Magazine article Economic Trends

New Policy Moves and the Term Asset-Backed Securities Loan Facility

Magazine article Economic Trends

New Policy Moves and the Term Asset-Backed Securities Loan Facility

Article excerpt

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03.31.09

At its recent meeting on March 18, the Federal Open Market Committee (FOMC) acknowledged that the economy is continuing to contract as "job losses, declining equity and housing wealth, and tight credit conditions have weighed on consumer sentiment and spending."

Because current economic conditions have rendered the Fed's traditional interest rate channel no longer viable for stimulating the economy, the FOMC has turned to the use of credit-easing to support to the real economy and the financial system. Credit-easing, as Chairman Bernanke has explained, means making "use of the asset side of the Federal Reserve's balance sheet." With credit-easing as its alternative to traditional monetary policy tools, instead of influencing interest rates, the Fed changes the mix of the financial assets it holds, stimulating specific troubled markets in the process.

In line with this new policy framework, the FOMC announced it would increase the size of the balance sheet further by purchasing up to an additional $750 billion of agency mortgage-backed securities and up to $100 billion of agency debt this year. These actions could bring the Fed's total purchases of agency securities to $1.25 trillion this year and agency debt to $200 billion. ("Agency" refers to the government-sponsored enterprises (GSEs) Fannie Mae, Freddie Mac, and the Federal Home Loan Banks.) Moreover, to help improve conditions in private credit markets, the Committee decided to purchase up to $300 billion of longer-term Treasury securities over the next six months.

The purchase of mortgage-backed securities is focused on reducing the spreads of rates on GSE debt and on GSE-guaranteed mortgages, which, in turn, should reduce the cost of credit for the purchase of homes and increase its availability. Given the magnitude of the Fed's purchases, the FOMC's actions should not only foster improved conditions in financial markets but also support the housing market--which is at the heart of the current recession. At the same time, purchases of long-term treasury notes should reduce long-term rates, helping financing long-term projects. At the day of the announcement the 10-year treasury notes fell dramatically while the Fannie Mae 10-year rate had a relatively minor impact.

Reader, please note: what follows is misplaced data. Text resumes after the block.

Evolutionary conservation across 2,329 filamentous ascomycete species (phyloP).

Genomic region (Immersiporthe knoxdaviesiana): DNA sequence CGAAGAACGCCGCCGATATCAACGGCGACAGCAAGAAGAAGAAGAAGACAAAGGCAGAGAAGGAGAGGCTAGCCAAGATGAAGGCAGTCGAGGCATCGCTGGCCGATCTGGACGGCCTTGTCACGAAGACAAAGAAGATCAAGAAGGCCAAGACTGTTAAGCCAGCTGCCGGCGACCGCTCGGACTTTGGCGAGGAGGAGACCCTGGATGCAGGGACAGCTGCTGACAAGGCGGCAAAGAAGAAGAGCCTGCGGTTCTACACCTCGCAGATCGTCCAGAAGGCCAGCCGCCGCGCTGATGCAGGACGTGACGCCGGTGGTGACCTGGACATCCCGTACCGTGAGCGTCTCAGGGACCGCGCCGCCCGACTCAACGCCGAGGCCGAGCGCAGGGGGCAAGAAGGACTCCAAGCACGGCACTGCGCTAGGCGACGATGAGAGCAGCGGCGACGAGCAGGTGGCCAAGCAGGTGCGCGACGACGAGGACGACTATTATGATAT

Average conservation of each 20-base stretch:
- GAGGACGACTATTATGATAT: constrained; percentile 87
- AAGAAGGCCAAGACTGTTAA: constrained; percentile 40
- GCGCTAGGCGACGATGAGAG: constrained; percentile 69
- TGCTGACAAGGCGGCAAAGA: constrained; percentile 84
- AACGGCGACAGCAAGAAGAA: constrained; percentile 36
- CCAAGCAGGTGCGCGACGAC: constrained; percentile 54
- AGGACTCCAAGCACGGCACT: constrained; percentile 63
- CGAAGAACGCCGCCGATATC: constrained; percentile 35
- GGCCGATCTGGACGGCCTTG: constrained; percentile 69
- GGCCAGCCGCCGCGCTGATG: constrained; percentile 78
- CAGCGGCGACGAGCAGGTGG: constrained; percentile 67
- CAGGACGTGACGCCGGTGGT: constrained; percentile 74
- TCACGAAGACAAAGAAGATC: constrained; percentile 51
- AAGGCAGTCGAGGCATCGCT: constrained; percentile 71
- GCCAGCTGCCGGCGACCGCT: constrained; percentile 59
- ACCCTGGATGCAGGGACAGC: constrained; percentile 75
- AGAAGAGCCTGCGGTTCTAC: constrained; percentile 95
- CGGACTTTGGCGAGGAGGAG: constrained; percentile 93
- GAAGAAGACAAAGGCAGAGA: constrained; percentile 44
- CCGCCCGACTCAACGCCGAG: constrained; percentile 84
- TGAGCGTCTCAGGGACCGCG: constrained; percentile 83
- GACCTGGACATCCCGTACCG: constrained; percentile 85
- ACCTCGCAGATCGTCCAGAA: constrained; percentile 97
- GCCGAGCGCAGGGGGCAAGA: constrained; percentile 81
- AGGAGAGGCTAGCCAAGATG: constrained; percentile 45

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In addition to the housing market, the Federal Reserve Board, in conjunction with the Treasury, is committed to supporting another specific credit market that has been under strain recently. The Term Asset-Backed Securities Loan Facility (TALF) is a credit-easing tool that aims to directly support the market for securitized assets. The TALF is part of a broader program announced last February by the Obama administration along with the Federal Reserve, the FDIC, and the Comptroller of the Currency that is intended to restore stability to the financial system more broadly.

The TALF is designed to support the issuance of asset-backed securities (ABS) collateralized by student loans, auto loans, credit card loans, and loans guaranteed by the Small Business Administration. Over the past two decades, those credit markets have grown rapidly and become an important means by which financial institutions fund loans to businesses and consumers. Strong investor demand for securities structured for different risk appetites allowed banks and other financial institutions to sell consumer and business loans in the form of ABSs at relatively low yields. …

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